If you have worked with us as a patient or paid close attention to our shared content, you will know we are OBSESSED with protein.
So let’s break this down a bit, so you can understand why we put so much emphasis on consuming enough protein each day.
Proteins are made of up amino acids, which are known as the building blocks for our bodies. There are 20 essential amino acids the body needs to grow and function optimally. Of the 20 essential amino acids, there are three that we REALLY care about. They are known as branch chain amino acids, or BCAAs. They are leucine, valine, and iso-leucine. Those three amino acids literally have a “branched chain” in their structure and are essential for muscle health, particularly as we age. They also support muscle metabolism and are important for building muscle tissue protein.
BCAAs are known to help alleviate muscle soreness and enhance athletic performance, and have even been shown to prevent muscle breakdown during exercise.
Not all proteins have the full amino acid profile. Proteins are categorized as complete and incomplete. Complete proteins offer the full amino acid profile our bodies need and are found in animal products like meat, diary, fish, etc. Incomplete proteins offer some of the essential amino acids, but not the total profile. A good example of incomplete proteins are plant based proteins like lentils, soybeans, and chickpeas. When eating incomplete proteins, variety is key to consuming the adequate amount of amino acids our bodies require.
So why are proteins so important for our bodies?
Here are key 5 roles proteins play in our bodies…
1. Build. Protein is an important building block of bones, muscles, cartilage and skin. In fact, your hair and nails are comprised mostly of protein.
2. Repair. Your body uses it to build and repair tissue.
3. Oxygenate. Red blood cells contain a protein compound that carries oxygen throughout the body. This helps supply your entire body with the nutrients it needs.
4. Digest. About half the dietary protein that you consume each day goes into making enzymes, which aids in digesting food, and making new cells and body chemicals.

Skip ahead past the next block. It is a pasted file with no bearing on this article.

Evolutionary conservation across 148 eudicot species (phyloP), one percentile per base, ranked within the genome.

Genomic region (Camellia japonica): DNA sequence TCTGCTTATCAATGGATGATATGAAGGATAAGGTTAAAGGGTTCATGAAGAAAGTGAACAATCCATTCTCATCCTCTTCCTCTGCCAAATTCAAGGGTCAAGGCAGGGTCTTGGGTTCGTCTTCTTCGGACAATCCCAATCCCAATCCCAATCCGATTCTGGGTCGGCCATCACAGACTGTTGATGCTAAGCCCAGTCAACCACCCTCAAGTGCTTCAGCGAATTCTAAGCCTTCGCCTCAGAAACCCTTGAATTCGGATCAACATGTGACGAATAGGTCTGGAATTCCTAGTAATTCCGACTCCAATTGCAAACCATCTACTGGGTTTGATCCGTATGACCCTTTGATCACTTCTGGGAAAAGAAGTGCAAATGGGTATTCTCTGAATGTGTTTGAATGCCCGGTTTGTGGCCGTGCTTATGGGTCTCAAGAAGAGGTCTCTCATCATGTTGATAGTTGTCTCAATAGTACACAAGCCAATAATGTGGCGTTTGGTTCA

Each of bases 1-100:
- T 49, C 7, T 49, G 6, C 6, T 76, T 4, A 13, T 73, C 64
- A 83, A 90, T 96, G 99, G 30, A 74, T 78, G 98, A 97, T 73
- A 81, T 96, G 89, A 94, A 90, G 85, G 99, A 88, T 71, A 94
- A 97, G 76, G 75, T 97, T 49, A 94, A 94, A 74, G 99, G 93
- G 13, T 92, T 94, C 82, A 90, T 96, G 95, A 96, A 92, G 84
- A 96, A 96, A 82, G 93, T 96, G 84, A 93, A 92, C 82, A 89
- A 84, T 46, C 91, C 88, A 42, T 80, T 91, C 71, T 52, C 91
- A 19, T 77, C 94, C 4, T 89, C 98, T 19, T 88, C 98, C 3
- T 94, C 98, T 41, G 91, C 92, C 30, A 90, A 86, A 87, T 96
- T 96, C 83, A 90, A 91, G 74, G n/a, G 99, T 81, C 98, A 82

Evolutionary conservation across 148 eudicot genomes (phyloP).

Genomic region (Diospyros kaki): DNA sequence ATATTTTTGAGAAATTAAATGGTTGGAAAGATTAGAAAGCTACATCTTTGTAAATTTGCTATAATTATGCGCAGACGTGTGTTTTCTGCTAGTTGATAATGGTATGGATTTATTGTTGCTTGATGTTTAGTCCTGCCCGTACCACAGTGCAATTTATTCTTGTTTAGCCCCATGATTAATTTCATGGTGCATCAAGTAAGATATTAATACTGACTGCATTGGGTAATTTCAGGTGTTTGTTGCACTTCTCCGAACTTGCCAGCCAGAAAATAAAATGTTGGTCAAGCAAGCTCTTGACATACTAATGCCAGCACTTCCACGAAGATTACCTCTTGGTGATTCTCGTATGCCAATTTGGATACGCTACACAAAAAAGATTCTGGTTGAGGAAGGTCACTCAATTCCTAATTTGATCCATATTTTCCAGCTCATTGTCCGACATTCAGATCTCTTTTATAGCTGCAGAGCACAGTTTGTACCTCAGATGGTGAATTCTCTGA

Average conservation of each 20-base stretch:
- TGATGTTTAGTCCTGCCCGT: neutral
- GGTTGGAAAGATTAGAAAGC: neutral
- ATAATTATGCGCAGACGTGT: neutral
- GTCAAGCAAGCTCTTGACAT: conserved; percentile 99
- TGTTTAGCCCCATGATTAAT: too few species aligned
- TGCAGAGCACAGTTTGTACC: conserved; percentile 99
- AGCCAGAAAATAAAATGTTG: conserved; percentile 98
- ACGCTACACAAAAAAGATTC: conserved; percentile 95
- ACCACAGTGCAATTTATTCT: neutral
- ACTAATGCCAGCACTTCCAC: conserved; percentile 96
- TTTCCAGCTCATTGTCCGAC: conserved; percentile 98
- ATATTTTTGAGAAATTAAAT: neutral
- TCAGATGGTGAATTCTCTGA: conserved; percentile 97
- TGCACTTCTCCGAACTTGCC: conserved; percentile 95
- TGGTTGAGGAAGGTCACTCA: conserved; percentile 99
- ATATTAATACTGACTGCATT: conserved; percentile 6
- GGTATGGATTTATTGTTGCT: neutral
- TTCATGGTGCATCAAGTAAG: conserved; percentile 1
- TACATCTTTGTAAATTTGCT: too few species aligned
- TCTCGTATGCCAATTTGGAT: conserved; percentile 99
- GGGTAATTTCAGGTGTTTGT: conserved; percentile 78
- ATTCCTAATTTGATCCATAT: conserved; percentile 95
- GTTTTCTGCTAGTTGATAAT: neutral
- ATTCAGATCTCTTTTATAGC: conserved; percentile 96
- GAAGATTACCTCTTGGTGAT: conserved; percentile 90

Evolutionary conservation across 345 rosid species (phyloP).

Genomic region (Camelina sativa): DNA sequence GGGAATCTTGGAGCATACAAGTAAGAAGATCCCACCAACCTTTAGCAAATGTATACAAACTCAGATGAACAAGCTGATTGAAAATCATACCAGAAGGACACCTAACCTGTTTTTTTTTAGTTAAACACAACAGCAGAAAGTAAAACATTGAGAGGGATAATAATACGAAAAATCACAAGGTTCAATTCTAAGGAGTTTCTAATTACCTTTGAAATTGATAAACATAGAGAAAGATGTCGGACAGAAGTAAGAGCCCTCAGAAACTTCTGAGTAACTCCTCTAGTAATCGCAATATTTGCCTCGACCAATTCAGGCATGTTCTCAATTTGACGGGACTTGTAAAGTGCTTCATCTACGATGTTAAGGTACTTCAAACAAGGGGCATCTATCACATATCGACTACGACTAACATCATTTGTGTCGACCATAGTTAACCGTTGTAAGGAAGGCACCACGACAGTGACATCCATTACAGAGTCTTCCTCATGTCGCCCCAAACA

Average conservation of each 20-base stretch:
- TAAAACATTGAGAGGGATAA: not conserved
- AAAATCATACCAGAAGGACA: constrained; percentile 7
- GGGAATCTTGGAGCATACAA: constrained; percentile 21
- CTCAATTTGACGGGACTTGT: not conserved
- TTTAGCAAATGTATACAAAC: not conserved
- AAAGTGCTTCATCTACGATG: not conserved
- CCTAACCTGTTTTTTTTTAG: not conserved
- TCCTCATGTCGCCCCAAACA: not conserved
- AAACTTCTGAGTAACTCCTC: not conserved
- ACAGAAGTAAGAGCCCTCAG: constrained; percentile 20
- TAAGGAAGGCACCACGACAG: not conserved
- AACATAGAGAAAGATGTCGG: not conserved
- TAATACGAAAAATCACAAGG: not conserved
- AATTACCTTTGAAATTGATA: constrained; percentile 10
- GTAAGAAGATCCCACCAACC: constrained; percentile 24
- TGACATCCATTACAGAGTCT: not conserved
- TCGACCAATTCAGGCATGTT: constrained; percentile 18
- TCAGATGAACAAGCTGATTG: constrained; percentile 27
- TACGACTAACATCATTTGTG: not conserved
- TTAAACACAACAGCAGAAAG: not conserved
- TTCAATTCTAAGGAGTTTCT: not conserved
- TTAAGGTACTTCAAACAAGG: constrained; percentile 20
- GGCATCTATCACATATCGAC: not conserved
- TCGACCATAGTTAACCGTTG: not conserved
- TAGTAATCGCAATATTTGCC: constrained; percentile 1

5. Regulate. Protein plays an important role in hormone regulation, especially during the transformation and development of cells during puberty.
Besides that, adequate protein in the body also:
- Reduces appetite and hunger levels.
- Increases muscle mass and strength.
- Is good for your bones.
- Reduces cravings and desire for late-night snacking.
- Boosts metabolism and increases fat burning.
- Lowers your blood pressure.
- Helps maintain weight loss.
- Does not harm healthy kidneys.
Did you know that if you body does not get enough essential amino acids, particularly BCAAs, you will begin to breakdown your muscles, where they are heavily stored, to release these amino acids into the system for use? Crazy, huh? We want to prevent this from happening, particularly because as we age we naturally lose muscle mass anyways. No need to fuel this fire when we can easily consume these little building blocks daily through foods.
For the average American, their macronutrient percentage typically favors carbohydrates and fats, and is usually lower on protein. We tend to hale salads and greens, and downplay the importance of foods that help us get the complete amino acid profile. Yes colorful vegetables and fruits are essential for providing adequate micronutrients, including vitamins, minerals, phytonutrients like antioxidants and other things like fiber, but in order for our diet to be very well rounded we need to ensure we are consuming adequate amounts of amino acids as well.
So our next question is, why do most people struggle to consume enough proteins and amino acids? When we work with patients we find that the average person we treat is eating 30-40 grams of protein per day, sometimes that’s on a good day. This amount is considered insufficient.
As someone who personally strives for increased protein, I too find it hard to consume 120 grams throughout my day. On a good day, I will consume anywhere from 80-100 grams of protein in my 3-4 meals. With a goal of 120 gram per day, I am left figuring out how to get the other 30-40 grams. With the help of our functional medicine trained health coach and nutrition expert, Johnna Sutton, we came up with this delicious chocolate protein smoothie. It is simple, delicious, and has 38+ grams of protein without all the calories and contains no artificial sweeteners.
Chocolate Banana Protein Smoothie
Yields: 12 oz
1/4 c Milk of choice
1/2 c Kiefer (plain or unsweetened)
1 Tbsp cocoa powder
1 Tbsp nut butter of choice
1/3 of a frozen banana
3 large chard leaves, middle stem removed (or 1 cup packed spinach)
1 scoop of Whey protein (or 2 scoops BCAAs for calorie reduction and/or if you have issues with dairy)
2 scoops of collagen protein
Pinch of Himalayan sea salt
3 ice cubes
Optional: Cocoa nibs
Using your emulsion blender (I just use a little Bullet blender), blend all ingredients together until smooth and enjoy!
I drink this every day after my strength workout to ensure I am replenishing my protein and amino acid needs. Hope this helps you reach your daily protein goals!!
– Your MFH team